If it’s Friday, it must be France …
Where else but France would a Valentine’s lovefest include bread? Some might look at the title and think “pain” = heartbreak, considering the love connection, but nope, not here … le pain is the French word for bread.
This weekend, this three-day show will tempt crowds celebrating love and all its pleasures in Antibes which, as many of you know, is my favourite place on the planet. It was my home for 4 months in when I wrote the first draft of The Promise of Provence. My husband and I have returned every year since.
More specifically this show focuses on the simple pleasures of bread, love and chocolate. Click here for the 2019 information.
This may sound crazy to some but, for me, stepping into a French boulangerie (bakery) is the same as finding yourself in the most intoxicating chocolate shop. Seriously, the display of goods in some French bakeries is like that in an art gallery.
IMHO, no one does baking better than the French – from the basic baguette, brioche, and croissant to the morning superstars of pain au chocolat and pain au raisin to the variety of round, flat and long loaves to the cakes and pastries that scream to be eaten at any time of day or night. Delicieux!
Bread has always been a staple of the French culture but nowhere was its political significance greater than at the beginning of the French Revolution. A shortage of grain due to droughts and poor farm management caused the price of bread to increase way beyond the means of the poor who were also being taxed outrageously while the aristocracy cavorted. For some, bread was the only meal of the day. In response to growing unrest, one government leader suggested the peasants should eat straw … hmm, not a wise move … he was soon found hung in the square, his mouth stuffed with straw.
Bread riots spread and when a rumour suggested the government was hoarding flour at Versailles, the palace was stormed. Read about The Women’s March on Versailles, October 5, 1789. King Louis XVI and his wife, Marie Antoinette, went by carriage back to Paris followed by an enraged mob that grew to tens of thousands, all hell broke loose and the rest is history.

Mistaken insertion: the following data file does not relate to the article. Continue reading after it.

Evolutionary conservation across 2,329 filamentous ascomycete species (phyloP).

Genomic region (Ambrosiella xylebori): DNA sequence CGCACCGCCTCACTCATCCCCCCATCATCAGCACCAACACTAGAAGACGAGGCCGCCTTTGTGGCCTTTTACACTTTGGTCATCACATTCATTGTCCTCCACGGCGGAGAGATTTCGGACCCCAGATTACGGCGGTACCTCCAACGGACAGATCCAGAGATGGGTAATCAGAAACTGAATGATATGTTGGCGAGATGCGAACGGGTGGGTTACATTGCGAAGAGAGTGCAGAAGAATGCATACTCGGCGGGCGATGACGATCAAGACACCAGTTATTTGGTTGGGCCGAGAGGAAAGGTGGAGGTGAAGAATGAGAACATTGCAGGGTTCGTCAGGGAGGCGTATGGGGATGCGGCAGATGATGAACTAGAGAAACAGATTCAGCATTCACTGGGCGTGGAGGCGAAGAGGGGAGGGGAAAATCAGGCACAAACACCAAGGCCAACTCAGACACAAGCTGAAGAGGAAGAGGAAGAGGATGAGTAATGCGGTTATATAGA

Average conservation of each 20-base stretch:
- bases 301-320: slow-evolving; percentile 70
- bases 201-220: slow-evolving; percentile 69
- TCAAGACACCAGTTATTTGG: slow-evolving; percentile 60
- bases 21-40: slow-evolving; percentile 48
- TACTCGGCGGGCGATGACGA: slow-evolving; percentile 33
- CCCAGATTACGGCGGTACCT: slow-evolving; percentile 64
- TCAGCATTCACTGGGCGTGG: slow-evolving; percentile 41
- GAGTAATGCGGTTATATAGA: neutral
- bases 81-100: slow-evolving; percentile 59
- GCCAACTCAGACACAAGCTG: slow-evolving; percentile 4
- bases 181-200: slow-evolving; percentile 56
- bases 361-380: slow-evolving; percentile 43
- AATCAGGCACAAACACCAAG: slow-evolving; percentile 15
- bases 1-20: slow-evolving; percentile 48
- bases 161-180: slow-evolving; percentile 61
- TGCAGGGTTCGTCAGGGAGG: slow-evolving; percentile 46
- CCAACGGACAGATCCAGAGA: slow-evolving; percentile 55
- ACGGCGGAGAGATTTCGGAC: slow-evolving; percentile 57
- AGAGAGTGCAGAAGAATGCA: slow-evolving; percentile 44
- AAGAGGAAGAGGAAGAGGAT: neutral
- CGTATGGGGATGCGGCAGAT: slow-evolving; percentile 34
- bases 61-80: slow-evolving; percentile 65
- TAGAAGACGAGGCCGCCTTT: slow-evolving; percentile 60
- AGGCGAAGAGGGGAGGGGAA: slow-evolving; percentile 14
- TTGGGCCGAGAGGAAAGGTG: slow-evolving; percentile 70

This was one of the earliest events of the French Revolution and, although it has grown into a bit of a post-Revolutionary urban myth, it proved to be a defining moment along with the storming of the Bastille three months earlier.Click here to read more about the French Revolution and other political and social issues that brought it about.
This is a typical lineup at least twice a day, at one of my favourite boulangeries in Antibes.
After the revolution, the government made certain bread would always be affordable for even the poorest family and, as a result, bread is surprisingly inexpensive in France. Bakeries are found in every town, down to the smallest hamlet and bread is baked twice a day. Lineups are part of the tradition and very social although you need to know what you want to order when your turn comes up. Dawdling is not a good idea!
Every region of France has its own remarkable and unique stye of cuisine and that includes bread. Virtually every meal includes bread but no side plate for it … so don’t ask for one!
So here’s to love and chocolate and … well, why not … at least if you are in France … to bread!
I don’t usually eat a lot of bread but when we are in France it’s a different story and one of my mantras is “Vive le pain” as I
waddle trot off to join the lineup for our daily supply. Fortunately visiting that part of the world also involves a lot of strenuous walking and hiking so you can fool convince yourself you’re working off that croissant! Here’s a shot of our bread board on a typical day.
How do you feel about bread? Is it part of your normal diet or a once-in-a-while treat? Do you or have you ever made your own bread or pastries? Back in the day, my grandmother and my mother made bread every week. When you travel are there places you visit that serve traditional food you love to eat?